Part of the Jerry Lewis tribute A MUBI Jerrython. Originally published in the Rome Daily American, 1971.
French film criticism has been deifying Jerry Lewis for nearly a decade now, citing him as an instance of American obtuseness in regard to our native art. Similarly, American critics never tire in citing this ultimate critical absurdity, as it were, as an attempt to discredit French criticism of Hollywood altogether.
Most of us no doubt possess so many low memories of Lewis at his hammy worst that it is asking quite a great deal of us to erase our revulsions and reverse our critical polarities. Lewis quickly becomes a supreme test of our objectivity.
Whatever one’s judgement, it has, I think, become considerably easier to approach Lewis’ later films. He himself is more disciplined, his gags have more dimensions, there is far more logic and grading in story development. It is easier to feel a directorial personality triumphing over the egomaniac on the screen.
All of which is so much preparation for saying that Which Way to the Front? has nearly converted me to the Lewis cult. Not only is it a tremendously funny film, it is amiable and pleasurable as well. And it may well be one of the few masterpieces of a comic personality since Keaton and Chaplin.
The comparison is purposeful. Lewis clearly intends himself as their heir and, whether one accepts him as such or not, it is only within this context that he begins to make sense. One must further grant to him, as one must to every other creator, a willing surrender of one’s own sense of order and propriety. Reality in art is a function of style, solely within style, need not answer in every respect to our intuitions.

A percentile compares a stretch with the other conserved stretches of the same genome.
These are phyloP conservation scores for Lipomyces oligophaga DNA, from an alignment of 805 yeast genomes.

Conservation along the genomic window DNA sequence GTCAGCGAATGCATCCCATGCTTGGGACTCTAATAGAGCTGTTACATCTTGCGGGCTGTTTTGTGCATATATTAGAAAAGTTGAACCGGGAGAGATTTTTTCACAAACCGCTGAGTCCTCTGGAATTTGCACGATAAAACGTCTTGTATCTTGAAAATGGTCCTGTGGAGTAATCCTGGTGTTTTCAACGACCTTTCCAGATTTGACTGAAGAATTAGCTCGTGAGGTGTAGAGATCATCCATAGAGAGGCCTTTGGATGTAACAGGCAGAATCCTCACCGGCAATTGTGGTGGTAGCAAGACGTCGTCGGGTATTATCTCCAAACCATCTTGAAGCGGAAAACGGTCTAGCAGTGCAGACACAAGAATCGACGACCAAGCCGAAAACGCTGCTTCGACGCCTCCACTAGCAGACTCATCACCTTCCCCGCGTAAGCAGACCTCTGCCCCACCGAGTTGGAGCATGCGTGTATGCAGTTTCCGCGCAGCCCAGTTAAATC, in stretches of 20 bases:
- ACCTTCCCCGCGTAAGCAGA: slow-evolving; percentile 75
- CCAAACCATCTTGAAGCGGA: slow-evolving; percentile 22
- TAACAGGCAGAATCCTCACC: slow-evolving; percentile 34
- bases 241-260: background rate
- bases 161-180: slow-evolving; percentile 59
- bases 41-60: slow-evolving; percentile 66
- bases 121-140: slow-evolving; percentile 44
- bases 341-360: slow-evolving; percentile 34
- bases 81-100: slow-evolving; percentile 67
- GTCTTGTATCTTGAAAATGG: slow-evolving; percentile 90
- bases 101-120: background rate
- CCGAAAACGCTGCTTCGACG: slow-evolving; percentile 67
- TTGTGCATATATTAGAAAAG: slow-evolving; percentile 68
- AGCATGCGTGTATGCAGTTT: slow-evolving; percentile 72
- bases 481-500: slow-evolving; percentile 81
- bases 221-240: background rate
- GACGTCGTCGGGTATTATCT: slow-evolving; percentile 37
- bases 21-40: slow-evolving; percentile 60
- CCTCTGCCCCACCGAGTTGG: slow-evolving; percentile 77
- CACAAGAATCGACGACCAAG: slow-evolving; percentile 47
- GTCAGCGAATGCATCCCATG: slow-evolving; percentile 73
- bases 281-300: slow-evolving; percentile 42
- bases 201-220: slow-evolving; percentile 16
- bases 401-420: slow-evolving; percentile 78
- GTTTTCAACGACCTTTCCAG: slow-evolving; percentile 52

Which Way to the Front? with fully anachronistic sets and clothing occurs during the time of World War II. Its hero is the wealthiest man in the world, an American business tycoon. When he receives his draft notice we expect him to evade it, as he so easily can. But Lewis’ satire has the biting truth of logic: he is proud to serve, henceforth the film has the wonder of logic unfolding happily along its own course, totally uninhibited by considerations of historical fact or normal criteria of sense.
Failing to gain entry into the U.S. Army, Lewis starts his own and, traveling to Italy, kidnaps the German Field Marshall and impersonates him in order to aid the Allies. A meeting occurs with Hitler that is an act of homage to the famous slow motion sequence in Chaplin’s The Great Dictator (1940) and, with it, one of the most hilarious moments in American comedy.
While the film as a whole drifts along it own appointed course, the satire along the way is almost as stinging as anything to be found among disaffected underground filmmakers while being a lot more effectively accomplished. Chaplin had to flee America during the ‘50s for being far less critical than this.